Tuesday, June 28, 2011

Public reaction to Williams' 'obscenity'

This concludes our presentation of Sport Life magazine's assualt on Ted Williams in its May, 1951, issue. The series began with our June 24 posting and continued on June 26.

We're running in its entirety the article penned by veteran Boston sports (and baseball card) writer Austen Lake.

The article picks up with reaction to a display of what was termed obscene, or at least vulgar, gestures made by Williams to a booing crowd at Fenway Park.

In at least a nod towards journalistic fairness, the author also reported on Williams' generosity, possibly to the chagrin of the editors who assigned the piece.

by Austen Lake
The ball writers, secretly delighted, unboxed their toy-typewriters and pained Ted as a fungus-growth on baseball, a vulgarian who threatened junior morals and a coarse bumpkin whose posterior should be publicly shingled.

A typical editorial was that which one paper headlined in bold type face, "Keep it clean" and went on to scold, "With public gestures as old as obscenity itself, Ted Williams removed himself from the ranks of all decent sportsmen. There were kids in the stand who idealized him as baseball's greatest hero and who imitate his every action.

If your young son was there are came home making obscene gestures, take it out on Ted Williams. If your young daughter was there and arrived home with somewhat timid questions as to what this gesture and that means, don't suspect her of travelling with lewd company. She saw them directed at her by baseball's so-called Great Man."

It created a considerable civic tizzy until Ted delivered a ho-hum apology by proxy. He, himself, said nothing for direct quotes. But the Sox front office issued a bulletin, saying "Ted is sorry. He obeyed a foolish impulse." But Theodore Samuel went his way wearing his contemptuous manner like a pirate flag nailed to the mast of a buccaneer's ship.

Still, on the next appearance of the Red Sox at home, Fenway Park was jammed to the rafters. Ticket scalpers did a boom business along Jersey Street. And the crowd came in a vast, eager horde, not so much to witness the scientific beauties of baseball, as to watch for more Williams antics and act as his judge, jury and attorney.

Thus, as the most controversial figure in baseball crouched in the little lime-marked circle waiting to take his inaugural cut at the ball, he gave no sign of any tumult which may have raged inside his soul. He flicked his bat, toyed with his toys, fidgeted with his cap and waggled his fluid hips in a way to suggest nonchalance.

As he prepared to march the 30 fateful feet to the batter's box, he knew the crowd would either give him a happy, endorsing holler or a loud, condemning hoot. He knew, too, that once the collective verdict was fixed there would be no appeal, no influence and no revision to alter the attitude of future Boston crowds. As THIS crowd did, so would all succeeding throngs--the brief instant which affected his already tumultuous career.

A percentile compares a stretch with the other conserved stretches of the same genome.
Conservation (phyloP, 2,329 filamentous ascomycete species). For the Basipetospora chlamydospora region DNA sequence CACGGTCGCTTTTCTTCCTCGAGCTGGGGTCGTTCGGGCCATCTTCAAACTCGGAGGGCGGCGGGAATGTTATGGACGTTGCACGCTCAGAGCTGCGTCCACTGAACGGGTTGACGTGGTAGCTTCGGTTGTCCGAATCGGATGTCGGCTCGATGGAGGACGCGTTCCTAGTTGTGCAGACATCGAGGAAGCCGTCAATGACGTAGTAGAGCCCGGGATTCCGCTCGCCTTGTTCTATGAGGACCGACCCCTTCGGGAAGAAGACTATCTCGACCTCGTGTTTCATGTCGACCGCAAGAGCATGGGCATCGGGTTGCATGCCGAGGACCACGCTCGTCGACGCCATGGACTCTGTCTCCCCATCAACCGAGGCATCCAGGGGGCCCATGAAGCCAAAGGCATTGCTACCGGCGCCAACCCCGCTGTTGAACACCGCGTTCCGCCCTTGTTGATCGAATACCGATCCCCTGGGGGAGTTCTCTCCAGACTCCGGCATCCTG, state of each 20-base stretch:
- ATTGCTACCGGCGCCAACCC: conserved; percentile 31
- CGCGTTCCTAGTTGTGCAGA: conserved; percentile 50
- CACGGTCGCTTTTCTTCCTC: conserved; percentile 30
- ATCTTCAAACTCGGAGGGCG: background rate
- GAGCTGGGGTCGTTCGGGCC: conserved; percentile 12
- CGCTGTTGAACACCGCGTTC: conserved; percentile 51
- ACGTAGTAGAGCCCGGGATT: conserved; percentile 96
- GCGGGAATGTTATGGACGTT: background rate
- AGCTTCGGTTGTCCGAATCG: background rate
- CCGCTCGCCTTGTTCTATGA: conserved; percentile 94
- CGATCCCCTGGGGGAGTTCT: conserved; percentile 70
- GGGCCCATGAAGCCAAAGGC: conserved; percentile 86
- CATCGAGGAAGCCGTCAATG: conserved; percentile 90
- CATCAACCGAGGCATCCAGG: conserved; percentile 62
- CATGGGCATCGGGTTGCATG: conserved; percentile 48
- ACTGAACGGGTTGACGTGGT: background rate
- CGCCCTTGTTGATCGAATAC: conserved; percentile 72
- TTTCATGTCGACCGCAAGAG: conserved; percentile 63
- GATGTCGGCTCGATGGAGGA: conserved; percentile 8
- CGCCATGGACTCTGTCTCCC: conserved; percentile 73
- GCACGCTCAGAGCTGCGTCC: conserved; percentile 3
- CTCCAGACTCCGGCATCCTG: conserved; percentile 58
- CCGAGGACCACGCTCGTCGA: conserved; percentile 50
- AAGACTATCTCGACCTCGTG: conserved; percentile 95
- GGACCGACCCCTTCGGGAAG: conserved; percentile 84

Did the Whizzeroo hesitate or cringe? Did he glance around with a shy appeal for mercy? He did not! He strutted forward with the posture of a springtime robin. His step was jaunty, his chin level. Yet undoubtedly every fibre of his auditory nerves were centered on the sound which began slowly and swelled to a great crescendo--a curiously mixed noise with a heavy, guttural growl that was gradually drowned in a hearty bellow of welcome which bounced back from the green-painted fences.

Even in the midst of its vitriolic attack on
Ted Williams, the magazine's editors
were forced to concede his generosity,
especially with children.

 It was not, by far, an unanimous cheer. But predominantly it was a vote of confidence even though strong minority undertone persisted beneath the applause.

His critical moment was over, temporarily. For with Ted, it's always a question of removing one critical moment to make way for another, later critical moment. You don't know how, when or why the next one is going to happen. But you KNOW it will!

There is a habitual pattern in the crowd's daily attitude toward Ted at Fenway Park, stemming from the mob's love for inciting any hot-headed party who fizzes up like a bottle of soda pop. The fans usually reserve their goads for foreign, or opposition, athletes like Joe Page of the Yankees or Jimmy Dykes of the Athletics. But Ted is so easily agitated that the home-town crowd can't resist touching a match to his emotional fuse.

Thus the patrons remain respectfully silent or give an apathetic patter of applause when Dom DiMaggio's and Johnny Pesky's names are mentioned by the electric trumpets. But when Ted's name is announced the sound is like the autumn wind moaning through an apple orchard. Still, I have heard visiting ball authors liken it to a barnyard cacophony of duck squawks, mule-brays and hen-cackles.

Usually Ted pretends not to notice, though sometimes he fires back some forensics which would make a longshoreman blush with envy. The "human clothes prop", as he is sometimes termed, or sometimes "flamingo legs" or "spindle shanks", stands in left field calling back insults at his nearest detractors by curving the palm of his glove around the corner of his mouth. And the fans in adjacent areas seem to enjoy being slurred right back, though, for appearances of refinement, they issue howls of indignation.

There are times, too, usually in the early sun-tanning training period of Florida, when Williams peels of his moroseness and hobnobs fraternally with one and all. No snarl curls his lip! No bulge of irritation swells his jaws! He is cordial! He smiles! He chats in his airedale yipp.